Southern Command."

Couple accused of reporting to two Cuban spies
An indictment says George and Marisol Gari tried to gain access to CANF
mail and Southern Command.
Herald Staff Report. Published Sunday, September 2, 2001"

"A husband and wife who lived in Miami for about eight years were
arrested in Orlando on Friday and charged with being part of a
now-dismantled Cuban spy ring -- the latest salvo against Fidel Castro's
foreign espionage apparatus on U.S. soil.

A federal indictment accuses George Gari, 41, and Marisol Gari, 42, of
being agents for the Cuban Directorate of Intelligence who assisted in
two primary goals: trying to infiltrate West Miami-Dade's Southern
Command headquarters and to penetrate the inner circles of the Cuban
American National Foundation, a prominent Cuban exile group.

The couple allegedly belonged to Cuba's La Red Avispa, or Wasp Network,
which the FBI busted in September 1998. Five high-ranking intelligence
agents from the group were convicted on federal spying-related charges
in June. Those men are awaiting sentencing."

Couple belonged to Cuba spy ring, FBI says
Husband, wife are arrested in Orlando
By Gail Epstein Nieves, Lesley Clark and Sara Olkon. ***@herald.com.
Published Saturday, September 1, 2001


But evidence showed that Labañino supervised other spies in their
efforts to infiltrate U.S. military installations -- an offense that
U.S. District Judge Joan Lenard found worthy of the maximum punishment
as recommended under federal sentencing guidelines.

The proceedings continue today with the sentencing of spy René González.

Labañino, in a politically charged 47-minute speech, said he and his
fellow spies were defending Cuba's interests by monitoring for a
possible U.S. invasion and by countering exile-sponsored "terrorism''
against the island."

The Miami Herald
December 14, 2001
2nd Cuban agent given life term for espionage

"On 12 September 1998 the FBI arrested 10 people associated with the "La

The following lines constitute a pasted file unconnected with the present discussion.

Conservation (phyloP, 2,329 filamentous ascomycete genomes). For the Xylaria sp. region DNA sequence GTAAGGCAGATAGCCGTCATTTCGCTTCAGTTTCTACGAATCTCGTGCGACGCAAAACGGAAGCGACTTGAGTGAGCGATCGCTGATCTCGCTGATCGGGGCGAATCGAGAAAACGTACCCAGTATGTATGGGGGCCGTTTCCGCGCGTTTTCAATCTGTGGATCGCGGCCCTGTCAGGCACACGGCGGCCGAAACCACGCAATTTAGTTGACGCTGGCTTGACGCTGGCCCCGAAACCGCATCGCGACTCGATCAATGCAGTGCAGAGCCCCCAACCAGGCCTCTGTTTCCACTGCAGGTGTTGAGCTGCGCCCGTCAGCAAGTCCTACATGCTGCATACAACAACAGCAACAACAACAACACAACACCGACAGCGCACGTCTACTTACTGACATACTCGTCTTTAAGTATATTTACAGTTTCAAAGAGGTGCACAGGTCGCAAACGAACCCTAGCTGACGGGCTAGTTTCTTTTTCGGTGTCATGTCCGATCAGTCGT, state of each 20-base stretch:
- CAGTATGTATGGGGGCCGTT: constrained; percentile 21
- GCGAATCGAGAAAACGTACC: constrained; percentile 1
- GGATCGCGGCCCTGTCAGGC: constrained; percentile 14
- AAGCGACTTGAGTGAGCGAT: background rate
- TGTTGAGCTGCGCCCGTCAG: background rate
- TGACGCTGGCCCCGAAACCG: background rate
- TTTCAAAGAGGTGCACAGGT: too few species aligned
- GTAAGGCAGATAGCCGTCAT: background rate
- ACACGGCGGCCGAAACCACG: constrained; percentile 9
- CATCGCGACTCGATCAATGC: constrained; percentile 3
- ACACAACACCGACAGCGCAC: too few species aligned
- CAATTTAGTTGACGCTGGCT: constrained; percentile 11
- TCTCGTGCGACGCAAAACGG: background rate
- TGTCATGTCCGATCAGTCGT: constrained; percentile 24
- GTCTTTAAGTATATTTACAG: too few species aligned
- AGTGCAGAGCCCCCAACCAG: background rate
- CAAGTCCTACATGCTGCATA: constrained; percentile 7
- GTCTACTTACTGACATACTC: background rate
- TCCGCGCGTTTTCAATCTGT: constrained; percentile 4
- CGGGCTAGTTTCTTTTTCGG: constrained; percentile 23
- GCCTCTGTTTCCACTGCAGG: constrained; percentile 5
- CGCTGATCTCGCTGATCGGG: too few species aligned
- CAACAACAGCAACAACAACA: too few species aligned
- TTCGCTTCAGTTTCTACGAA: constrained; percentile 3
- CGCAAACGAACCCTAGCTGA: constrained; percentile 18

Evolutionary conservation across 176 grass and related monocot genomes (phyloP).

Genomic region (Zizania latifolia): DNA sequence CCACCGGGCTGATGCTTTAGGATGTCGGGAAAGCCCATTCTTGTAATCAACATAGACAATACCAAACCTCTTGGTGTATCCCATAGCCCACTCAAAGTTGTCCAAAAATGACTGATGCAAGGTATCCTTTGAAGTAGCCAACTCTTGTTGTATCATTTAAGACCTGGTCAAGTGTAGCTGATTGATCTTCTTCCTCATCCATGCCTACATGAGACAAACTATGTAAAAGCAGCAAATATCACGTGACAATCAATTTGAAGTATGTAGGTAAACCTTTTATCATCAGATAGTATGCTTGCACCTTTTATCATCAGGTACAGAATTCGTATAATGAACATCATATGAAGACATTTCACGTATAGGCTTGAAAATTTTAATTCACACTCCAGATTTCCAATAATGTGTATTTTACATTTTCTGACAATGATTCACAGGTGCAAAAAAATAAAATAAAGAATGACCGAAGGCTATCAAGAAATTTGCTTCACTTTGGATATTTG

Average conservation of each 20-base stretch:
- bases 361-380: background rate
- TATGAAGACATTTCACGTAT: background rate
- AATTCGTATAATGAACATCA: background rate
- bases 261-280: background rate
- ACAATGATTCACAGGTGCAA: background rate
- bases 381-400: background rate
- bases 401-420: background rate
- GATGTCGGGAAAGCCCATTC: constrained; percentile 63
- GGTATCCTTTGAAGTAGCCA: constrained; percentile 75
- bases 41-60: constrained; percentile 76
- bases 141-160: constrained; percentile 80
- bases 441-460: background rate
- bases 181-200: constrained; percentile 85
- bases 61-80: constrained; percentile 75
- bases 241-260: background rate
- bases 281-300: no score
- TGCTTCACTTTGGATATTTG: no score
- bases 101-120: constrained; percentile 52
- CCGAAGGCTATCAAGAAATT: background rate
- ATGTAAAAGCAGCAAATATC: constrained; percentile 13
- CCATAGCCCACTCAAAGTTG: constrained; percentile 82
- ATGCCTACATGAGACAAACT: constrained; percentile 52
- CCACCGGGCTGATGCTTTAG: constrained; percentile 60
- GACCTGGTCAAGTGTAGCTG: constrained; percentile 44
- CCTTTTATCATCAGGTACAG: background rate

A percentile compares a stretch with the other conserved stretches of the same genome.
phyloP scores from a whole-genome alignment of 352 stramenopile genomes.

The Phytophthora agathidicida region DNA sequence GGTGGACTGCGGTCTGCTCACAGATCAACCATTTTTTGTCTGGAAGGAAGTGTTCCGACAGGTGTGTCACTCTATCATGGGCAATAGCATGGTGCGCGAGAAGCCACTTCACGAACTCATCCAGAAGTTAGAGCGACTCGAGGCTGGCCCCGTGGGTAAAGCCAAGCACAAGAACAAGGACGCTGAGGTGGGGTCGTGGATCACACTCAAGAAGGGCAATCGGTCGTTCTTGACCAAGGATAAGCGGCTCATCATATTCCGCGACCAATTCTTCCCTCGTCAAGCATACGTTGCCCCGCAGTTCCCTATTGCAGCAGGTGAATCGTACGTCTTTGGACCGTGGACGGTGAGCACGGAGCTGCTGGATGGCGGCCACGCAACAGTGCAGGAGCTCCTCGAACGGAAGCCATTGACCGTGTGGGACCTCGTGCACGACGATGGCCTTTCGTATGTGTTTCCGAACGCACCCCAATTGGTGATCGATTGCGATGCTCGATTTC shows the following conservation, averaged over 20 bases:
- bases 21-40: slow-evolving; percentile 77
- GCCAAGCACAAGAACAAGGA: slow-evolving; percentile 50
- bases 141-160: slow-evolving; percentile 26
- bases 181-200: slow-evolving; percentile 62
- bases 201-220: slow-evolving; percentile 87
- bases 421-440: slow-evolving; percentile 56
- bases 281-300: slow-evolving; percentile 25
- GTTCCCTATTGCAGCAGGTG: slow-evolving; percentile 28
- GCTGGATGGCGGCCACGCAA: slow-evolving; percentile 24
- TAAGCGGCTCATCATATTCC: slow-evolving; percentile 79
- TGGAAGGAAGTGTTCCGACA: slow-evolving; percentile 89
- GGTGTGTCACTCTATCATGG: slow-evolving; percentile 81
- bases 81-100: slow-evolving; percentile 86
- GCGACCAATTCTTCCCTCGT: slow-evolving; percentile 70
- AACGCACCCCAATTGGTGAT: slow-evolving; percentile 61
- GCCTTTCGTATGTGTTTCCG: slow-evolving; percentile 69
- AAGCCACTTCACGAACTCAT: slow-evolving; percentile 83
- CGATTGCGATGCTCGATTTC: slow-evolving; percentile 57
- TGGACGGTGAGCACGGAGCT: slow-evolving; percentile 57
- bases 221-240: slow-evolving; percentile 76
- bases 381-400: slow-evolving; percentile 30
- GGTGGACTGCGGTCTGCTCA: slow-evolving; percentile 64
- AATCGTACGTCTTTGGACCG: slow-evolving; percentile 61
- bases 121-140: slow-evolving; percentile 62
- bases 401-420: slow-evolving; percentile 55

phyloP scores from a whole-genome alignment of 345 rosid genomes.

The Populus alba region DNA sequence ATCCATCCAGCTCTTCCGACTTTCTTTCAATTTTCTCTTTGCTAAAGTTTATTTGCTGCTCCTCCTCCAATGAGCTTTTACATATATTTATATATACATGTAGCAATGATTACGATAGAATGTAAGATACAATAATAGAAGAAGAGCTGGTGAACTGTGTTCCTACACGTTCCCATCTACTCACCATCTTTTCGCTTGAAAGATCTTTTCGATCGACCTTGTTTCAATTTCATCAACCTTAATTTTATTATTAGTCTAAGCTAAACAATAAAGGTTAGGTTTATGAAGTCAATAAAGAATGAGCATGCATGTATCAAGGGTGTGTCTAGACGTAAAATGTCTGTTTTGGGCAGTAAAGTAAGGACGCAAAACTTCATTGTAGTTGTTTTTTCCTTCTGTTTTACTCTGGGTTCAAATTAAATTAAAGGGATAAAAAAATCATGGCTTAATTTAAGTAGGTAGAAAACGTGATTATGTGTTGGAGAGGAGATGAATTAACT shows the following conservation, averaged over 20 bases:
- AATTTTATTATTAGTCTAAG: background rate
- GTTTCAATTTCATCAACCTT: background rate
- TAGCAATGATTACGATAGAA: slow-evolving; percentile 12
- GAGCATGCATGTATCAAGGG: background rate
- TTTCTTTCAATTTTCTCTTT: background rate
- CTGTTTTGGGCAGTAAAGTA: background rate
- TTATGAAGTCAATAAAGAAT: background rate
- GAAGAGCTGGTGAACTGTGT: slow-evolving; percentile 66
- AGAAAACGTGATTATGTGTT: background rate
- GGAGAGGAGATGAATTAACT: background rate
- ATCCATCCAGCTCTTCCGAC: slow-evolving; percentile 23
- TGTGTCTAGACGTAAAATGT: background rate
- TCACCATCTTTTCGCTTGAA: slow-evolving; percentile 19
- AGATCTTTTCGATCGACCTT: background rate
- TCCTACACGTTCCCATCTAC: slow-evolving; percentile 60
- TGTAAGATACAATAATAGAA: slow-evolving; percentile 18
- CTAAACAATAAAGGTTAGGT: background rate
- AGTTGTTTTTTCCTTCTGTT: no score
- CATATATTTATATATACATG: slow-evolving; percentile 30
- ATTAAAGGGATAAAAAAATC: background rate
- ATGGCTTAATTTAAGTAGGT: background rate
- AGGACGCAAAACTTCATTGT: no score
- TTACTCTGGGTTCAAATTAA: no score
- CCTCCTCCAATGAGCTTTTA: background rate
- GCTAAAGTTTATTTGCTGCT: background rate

Red Avispa," or the Red Wasp Network ring, including eight men and two
women in their various south Florida residences. They were accused of
spying on US military installations and anti-Castro exile groups in
south Florida and transmitting this information to Cuba. Among the
military installations the group attempted to infiltrate were the US
Southern Command Headquarters in Miami, MacDill Air Force Base near
Tampa, and Boca Chica Naval Air Station in Key West. The group's goals
included documenting activities, exercises, and trends at the
installations; monitoring anti-Castro groups and disrupting their plans;
and developing positions of vantage from which to warn Cuban
intelligence of impending military strikes against Cuba."

"HERNANDEZ, LINDA and her husband NILO HERNANDEZ, 46, were members of
the Wasp Network, a Cuban spy ring in south Florida. Linda, 43, was born
in New York but returned to Cuba where she grew up and married Nilo. In
1983 the couple returned to the United States where he later became an
American citizen. In 1992 they were "activated" as spies and ordered to
move from New York to Miami. They were arrested on 12 September 1998
along with eight other members of the ring. [See also Gerardo Hernandez
and Alejandro Alonso.] Linda was charged with attempting to collect
information for the Cuban Intelligence Service by infiltrating a
right-wing Cuban exile group called Alpha 66. Nilo counted aircraft at
nearby Homestead Air Force Base and reported using a shortwave radio.
Although the information they passed to Cuba was in the public domain,
in a plea bargain, the pair pled guilty to acting as unregistered agents
of a foreign government. Each was sentenced to seven years in prison in
US District court in Miami on 23 February 2000."

For lots of data see: